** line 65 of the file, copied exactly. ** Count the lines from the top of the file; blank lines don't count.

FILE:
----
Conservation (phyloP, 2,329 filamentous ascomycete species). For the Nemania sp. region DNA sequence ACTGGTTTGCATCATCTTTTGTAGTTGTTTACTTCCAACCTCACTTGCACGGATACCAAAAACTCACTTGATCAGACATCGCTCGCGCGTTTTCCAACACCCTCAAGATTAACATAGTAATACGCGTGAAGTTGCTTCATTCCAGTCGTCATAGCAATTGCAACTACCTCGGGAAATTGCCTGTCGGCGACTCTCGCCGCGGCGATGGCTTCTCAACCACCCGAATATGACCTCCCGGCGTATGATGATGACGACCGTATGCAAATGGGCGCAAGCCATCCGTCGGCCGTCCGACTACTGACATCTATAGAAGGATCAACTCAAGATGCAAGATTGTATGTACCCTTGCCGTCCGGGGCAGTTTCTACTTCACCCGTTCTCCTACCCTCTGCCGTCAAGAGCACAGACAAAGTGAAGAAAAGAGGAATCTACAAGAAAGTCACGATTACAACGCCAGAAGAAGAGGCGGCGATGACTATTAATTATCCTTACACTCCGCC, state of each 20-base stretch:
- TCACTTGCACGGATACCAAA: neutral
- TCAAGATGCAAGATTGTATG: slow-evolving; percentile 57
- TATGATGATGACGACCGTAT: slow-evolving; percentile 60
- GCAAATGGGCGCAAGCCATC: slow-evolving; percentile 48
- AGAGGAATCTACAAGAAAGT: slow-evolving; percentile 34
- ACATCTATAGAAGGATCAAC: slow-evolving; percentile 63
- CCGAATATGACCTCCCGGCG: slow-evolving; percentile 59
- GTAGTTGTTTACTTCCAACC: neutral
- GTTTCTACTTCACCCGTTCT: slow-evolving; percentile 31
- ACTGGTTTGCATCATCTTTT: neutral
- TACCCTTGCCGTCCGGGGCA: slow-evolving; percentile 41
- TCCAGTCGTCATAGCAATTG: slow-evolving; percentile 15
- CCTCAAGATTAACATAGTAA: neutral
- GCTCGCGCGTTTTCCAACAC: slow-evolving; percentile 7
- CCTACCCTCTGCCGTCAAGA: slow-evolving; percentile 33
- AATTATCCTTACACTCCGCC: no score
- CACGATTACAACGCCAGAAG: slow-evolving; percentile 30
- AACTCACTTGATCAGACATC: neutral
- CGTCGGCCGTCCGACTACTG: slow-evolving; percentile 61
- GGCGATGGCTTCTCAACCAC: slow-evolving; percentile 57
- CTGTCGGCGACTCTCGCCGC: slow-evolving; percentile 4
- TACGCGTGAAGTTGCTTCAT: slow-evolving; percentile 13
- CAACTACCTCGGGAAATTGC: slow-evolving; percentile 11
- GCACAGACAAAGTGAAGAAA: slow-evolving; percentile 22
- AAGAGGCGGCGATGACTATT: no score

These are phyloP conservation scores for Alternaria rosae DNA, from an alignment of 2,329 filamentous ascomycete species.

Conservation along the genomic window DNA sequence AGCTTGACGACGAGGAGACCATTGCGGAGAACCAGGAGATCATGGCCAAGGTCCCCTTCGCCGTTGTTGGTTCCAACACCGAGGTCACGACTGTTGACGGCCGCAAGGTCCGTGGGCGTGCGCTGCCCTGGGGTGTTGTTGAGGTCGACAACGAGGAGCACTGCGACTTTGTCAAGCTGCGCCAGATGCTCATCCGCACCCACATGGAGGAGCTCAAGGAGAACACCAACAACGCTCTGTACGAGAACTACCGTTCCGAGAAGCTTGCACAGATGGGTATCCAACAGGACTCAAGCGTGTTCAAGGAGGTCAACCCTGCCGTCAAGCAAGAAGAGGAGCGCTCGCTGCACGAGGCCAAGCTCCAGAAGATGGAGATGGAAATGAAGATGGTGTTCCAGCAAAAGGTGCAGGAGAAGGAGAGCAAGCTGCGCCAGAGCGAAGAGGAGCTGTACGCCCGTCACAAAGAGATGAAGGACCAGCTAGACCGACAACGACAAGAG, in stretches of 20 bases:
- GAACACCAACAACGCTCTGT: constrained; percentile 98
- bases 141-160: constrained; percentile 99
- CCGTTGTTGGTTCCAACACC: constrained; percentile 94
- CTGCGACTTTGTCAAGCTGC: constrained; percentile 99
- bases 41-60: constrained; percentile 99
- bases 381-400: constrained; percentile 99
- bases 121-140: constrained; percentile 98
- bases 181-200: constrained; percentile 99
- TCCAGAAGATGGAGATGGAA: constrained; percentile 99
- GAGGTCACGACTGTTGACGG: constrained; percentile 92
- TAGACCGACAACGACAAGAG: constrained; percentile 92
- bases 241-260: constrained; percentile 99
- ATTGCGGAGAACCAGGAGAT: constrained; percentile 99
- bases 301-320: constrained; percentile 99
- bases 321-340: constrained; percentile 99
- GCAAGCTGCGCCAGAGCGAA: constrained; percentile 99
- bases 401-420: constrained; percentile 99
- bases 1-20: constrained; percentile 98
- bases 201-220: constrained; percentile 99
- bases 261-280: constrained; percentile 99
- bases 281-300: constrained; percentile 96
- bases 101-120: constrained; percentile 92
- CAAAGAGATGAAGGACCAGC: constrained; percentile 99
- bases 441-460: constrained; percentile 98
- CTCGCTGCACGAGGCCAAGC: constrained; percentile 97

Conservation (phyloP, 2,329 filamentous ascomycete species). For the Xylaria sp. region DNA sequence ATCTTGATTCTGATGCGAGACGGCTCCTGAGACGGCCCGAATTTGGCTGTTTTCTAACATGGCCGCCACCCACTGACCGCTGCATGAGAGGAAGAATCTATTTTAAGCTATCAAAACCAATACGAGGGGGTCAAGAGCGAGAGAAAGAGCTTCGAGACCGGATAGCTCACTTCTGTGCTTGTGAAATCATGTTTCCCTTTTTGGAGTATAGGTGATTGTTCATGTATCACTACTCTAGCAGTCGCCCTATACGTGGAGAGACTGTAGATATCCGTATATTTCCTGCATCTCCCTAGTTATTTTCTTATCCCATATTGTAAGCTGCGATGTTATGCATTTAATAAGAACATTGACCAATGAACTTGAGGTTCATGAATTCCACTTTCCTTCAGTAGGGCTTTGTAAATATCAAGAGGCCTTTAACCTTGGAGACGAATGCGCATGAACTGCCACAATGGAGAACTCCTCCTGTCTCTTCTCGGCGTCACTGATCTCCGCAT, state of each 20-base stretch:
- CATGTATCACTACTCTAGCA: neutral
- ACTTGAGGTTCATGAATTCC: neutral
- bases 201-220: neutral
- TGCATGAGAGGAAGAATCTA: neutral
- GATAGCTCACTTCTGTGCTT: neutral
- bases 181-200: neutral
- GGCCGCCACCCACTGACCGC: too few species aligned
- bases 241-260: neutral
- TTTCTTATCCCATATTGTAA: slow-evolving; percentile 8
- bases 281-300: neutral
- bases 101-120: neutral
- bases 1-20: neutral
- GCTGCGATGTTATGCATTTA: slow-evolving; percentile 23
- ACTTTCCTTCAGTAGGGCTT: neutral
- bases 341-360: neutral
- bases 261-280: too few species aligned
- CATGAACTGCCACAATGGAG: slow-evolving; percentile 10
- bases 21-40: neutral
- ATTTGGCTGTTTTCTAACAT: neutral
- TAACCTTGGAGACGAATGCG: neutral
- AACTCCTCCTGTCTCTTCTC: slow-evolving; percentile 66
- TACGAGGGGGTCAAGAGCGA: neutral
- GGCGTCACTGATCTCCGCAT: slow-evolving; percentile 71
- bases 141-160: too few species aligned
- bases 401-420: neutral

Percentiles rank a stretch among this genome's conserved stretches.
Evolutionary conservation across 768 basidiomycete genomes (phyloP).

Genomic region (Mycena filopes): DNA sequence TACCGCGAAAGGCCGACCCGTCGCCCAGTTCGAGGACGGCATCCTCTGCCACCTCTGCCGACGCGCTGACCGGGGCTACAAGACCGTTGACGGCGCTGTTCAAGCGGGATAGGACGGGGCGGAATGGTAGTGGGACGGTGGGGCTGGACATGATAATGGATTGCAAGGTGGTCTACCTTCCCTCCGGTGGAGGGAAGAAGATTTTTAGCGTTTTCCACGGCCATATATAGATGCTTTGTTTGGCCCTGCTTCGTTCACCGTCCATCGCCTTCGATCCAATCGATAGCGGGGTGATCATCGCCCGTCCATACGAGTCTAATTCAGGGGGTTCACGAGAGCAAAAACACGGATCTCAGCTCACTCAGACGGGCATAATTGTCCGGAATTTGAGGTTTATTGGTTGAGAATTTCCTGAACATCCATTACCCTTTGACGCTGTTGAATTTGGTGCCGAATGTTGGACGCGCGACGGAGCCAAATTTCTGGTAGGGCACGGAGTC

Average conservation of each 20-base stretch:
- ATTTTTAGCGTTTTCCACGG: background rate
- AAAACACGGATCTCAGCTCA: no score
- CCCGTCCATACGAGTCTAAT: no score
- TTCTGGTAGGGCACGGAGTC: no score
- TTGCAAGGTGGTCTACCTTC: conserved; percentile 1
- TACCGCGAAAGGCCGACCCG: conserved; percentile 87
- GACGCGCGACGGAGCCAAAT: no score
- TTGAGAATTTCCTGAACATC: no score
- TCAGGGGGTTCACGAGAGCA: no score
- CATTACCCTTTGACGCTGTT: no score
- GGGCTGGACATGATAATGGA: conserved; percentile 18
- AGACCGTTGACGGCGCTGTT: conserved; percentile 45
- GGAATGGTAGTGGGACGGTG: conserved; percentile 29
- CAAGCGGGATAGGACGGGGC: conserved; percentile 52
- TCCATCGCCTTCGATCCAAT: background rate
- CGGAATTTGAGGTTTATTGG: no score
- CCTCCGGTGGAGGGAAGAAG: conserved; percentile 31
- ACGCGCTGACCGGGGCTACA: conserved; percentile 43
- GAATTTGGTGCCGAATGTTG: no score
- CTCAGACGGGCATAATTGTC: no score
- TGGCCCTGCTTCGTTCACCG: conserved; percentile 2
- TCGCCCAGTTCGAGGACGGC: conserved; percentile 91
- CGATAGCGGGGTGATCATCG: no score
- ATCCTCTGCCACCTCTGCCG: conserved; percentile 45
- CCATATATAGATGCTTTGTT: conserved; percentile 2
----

- bases 101-120: neutral